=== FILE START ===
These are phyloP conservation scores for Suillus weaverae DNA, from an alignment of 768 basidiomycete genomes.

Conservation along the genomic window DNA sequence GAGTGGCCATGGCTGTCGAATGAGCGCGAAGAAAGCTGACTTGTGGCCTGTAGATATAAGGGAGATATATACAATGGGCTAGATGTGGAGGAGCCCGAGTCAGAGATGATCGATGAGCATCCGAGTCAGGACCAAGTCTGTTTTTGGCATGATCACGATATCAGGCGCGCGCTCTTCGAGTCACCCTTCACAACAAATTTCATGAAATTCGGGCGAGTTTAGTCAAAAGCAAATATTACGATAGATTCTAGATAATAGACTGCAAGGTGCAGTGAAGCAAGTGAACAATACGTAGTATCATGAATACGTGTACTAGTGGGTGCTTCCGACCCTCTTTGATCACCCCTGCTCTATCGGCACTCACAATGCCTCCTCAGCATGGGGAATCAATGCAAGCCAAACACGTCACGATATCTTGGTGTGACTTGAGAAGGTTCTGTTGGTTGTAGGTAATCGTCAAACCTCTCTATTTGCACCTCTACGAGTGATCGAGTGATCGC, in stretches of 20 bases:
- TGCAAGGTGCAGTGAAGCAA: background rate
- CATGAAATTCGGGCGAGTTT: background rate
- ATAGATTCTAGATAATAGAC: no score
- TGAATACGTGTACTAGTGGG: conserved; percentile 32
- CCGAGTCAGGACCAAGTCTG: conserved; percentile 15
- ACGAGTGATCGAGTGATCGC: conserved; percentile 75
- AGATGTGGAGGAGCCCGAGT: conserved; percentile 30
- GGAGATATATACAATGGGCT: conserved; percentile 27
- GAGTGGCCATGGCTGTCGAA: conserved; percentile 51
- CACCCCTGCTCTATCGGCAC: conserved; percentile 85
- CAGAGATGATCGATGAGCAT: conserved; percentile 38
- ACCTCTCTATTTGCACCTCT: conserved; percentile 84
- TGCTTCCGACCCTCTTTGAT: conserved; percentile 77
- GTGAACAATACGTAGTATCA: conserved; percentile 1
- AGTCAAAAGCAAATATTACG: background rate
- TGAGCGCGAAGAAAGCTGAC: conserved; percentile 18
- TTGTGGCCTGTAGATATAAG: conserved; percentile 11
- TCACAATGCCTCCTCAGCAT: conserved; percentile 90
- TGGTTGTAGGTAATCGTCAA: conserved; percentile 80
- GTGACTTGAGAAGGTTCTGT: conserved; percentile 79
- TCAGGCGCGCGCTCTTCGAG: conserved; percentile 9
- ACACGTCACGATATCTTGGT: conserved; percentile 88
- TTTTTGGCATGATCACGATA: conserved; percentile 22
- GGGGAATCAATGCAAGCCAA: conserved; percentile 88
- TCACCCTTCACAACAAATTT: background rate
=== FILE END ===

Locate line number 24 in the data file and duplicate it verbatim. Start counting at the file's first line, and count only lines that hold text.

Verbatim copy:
- ACACGTCACGATATCTTGGT: conserved; percentile 88